A More Perfect Succession

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Transitioning a family business from one generation to the next can be and often is a perilous process. And most family businesses attempt to do it with zero guidelines. The problem exacerbates when you’re trying to transition a business from the second to the third generation, or third to fourth. Many family businesses were founded and had success based on the principles and culture that the founder created. But each generation is different, with different ideas of what the culture and principles of the business should look like. Of course, in a changing world, change is always necessary. But principles matter too—especially for a business built on them. In fact, one of the biggest roadblocks that I encounter as a family business consultant is the hesitancy of a founder to relinquish control because of fear that the principles and culture that built the business will be lost. The best way to avoid this hesitancy—while ensuring that principles and culture of the business will not be lost—is a family constitution.

What is a Family Constitution? 

Family constitutions are formal documents that define a family’s values, strategic goals, and governance structures when it comes to the business. Delving into these aspects—many of which are not specifically business-related—is essential because, in the realm of family businesses, planning for the family is just as important as planning for the business. This document dictates the family’s values and principles, articulates its objectives, and outlines the mechanisms for crucial decision-making. Below is a list of example issues that a family constitution can address, developed by Omar Vasquez from Davis Wright Tremaine.

  1. When is the right time to tell heirs about the business?
  2. What are guidelines for hiring and firing family members?
  3. Who will lead the family business?
  4. What is the criteria for selecting leadership positions for the business?
  5. What are the rights and responsibilities between family members who are active in the business and family members who are inactive in the business?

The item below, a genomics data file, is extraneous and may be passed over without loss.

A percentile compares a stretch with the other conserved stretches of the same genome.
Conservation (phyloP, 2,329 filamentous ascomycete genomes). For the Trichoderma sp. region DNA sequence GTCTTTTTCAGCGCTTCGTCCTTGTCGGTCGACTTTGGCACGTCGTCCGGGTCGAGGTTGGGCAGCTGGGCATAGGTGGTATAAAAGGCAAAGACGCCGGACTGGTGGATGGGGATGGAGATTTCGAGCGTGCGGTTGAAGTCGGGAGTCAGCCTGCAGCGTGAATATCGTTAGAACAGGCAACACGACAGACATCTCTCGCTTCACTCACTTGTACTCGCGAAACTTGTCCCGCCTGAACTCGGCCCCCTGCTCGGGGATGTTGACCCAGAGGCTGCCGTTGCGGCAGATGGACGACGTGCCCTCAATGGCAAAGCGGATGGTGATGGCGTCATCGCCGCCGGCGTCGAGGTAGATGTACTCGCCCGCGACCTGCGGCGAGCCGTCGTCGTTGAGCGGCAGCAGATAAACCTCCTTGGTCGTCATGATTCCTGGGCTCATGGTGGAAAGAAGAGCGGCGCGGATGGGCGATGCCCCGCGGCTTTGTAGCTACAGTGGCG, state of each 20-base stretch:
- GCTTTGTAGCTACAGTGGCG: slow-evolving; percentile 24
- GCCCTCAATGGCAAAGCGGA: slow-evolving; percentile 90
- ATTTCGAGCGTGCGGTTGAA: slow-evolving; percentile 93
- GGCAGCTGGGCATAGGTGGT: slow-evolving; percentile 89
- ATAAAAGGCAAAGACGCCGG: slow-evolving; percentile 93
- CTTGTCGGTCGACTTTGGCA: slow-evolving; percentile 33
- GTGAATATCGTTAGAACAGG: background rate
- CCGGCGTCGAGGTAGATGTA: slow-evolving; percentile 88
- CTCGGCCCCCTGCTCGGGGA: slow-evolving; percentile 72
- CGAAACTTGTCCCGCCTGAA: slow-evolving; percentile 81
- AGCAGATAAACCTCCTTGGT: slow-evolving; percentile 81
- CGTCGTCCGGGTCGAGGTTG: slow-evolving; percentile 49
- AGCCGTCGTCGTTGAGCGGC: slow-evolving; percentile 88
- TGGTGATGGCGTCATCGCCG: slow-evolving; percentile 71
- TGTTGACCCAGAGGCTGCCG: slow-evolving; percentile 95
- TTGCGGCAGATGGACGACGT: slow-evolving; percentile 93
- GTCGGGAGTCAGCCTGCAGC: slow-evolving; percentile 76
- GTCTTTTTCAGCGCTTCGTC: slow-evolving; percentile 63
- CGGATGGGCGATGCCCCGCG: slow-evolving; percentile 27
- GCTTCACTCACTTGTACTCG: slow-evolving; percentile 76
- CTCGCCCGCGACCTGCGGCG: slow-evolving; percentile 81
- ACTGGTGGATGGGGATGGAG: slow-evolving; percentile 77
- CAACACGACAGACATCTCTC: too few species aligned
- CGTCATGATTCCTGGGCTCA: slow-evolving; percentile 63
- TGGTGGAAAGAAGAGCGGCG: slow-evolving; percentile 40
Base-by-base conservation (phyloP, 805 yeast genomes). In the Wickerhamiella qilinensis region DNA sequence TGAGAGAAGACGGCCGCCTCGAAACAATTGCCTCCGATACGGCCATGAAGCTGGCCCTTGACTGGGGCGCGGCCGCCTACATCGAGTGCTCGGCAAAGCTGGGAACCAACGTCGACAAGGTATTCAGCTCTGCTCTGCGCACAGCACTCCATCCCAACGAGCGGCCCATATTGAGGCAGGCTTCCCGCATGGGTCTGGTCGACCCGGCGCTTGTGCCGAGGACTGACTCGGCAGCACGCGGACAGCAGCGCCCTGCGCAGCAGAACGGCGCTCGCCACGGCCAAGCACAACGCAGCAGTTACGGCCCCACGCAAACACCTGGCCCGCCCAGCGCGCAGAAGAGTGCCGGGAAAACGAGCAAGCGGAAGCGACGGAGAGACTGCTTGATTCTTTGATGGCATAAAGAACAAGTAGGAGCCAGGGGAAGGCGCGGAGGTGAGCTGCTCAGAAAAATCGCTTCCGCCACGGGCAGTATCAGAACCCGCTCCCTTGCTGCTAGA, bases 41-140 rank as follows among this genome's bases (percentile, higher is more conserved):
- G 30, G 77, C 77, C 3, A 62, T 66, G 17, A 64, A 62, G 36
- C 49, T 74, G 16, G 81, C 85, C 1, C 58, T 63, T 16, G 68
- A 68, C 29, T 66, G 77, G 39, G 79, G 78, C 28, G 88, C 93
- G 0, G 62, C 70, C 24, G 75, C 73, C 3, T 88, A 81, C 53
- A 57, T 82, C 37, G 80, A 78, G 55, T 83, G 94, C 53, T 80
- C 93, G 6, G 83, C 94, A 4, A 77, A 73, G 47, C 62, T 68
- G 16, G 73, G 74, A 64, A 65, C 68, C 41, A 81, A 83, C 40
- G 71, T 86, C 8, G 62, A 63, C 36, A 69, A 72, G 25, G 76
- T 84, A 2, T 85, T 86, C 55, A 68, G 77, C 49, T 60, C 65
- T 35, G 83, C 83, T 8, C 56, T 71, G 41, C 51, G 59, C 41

6. Who serves on the board of directors and how are they selected?
  7. What is the compensation policy for family members active and inactive in the business?
  8. What happens to ownership shares when the share owner marries, divorces or dies?
  9. Should ownership shares be given to non-family executives?
  10. What are the long-term goals of the business?
  11. When, if at all, should the business be sold?
  12. How is the performance of the family business being measured?
  13. How do the values of the family influence the running of the business?
  14. How are family members active in the business held accountable for their actions?
  15. How is the family business constitution amended?

I now require a family constitution when working with a family on a business succession. In the past I viewed a family constitution as a “nice to have.” But after decades of doing this, I now know it’s a must have. In fact, for the retiring generation, NOT creating a family constitution is selfish—the act assumes that the kids will just figure out when you die. In most cases, the refusal to create a family constitution is borne from fear—fear of letting go, fear of losing what you have built, the fear of asking the hard questions and a fear of making the hard decisions to provide guidelines for the next generation. But in reality, a family constitution is an opportunity to memorialize what makes your family and family business unique—your priorities and values. Of course, each generation will evolve and the values with them, but the core of the initial vision can live in with the right document, created in the right fashion. So, what is the right way top do it? It differs from family to family, but I have developed the following guidelines to help families come to an agreement on the constitution:

  1. Set Your Vision: Remember, you’re not just drafting a document—you’re creating a roadmap to prevent conflicts down the road. Base the vision on your beliefs about how both the business and family should function. Keep it broad, not tied to specific individuals.
  2. Define Non-Negotiables: Decide on the essentials—what’s non-negotiable. Also, figure out when the next generation should/can bring in some flexibility to their approach to business and family matters.
  3. Allow Autonomy: Recognize that as the next generation grows, gets married, and starts their own families, they’ll need some independence. Plan for it in your constitution.
  4. Involve the Whole Family: Creating a family constitution is a journey. The first draft should be put together by the founder/current leadership. After the current generation creates a draft, decide when to bring in the next generation. Their input is crucial for “buy-in” and a successful outcome.
  5. Make it a Fluid Process: Creating a family constitution is not a one-and-done deal. The process will and should evolve over time. Engage in continuous discussions with members of the family, be open to different points of view, and don’t rush it. Give yourselves the time needed.
  6. Consider Hiring Professional Help: Some topics can be tricky. Bringing in a family business consultant who can help mediate sensitive issues, especially those with differing perspectives, like pre-nups.

Remember, creating a family constitution is a dynamic process that reflects the evolving nature of your family and business. Take your time, involve everyone, and adapt as needed. In the end, you family, and your business, will be far better off today and into the future.

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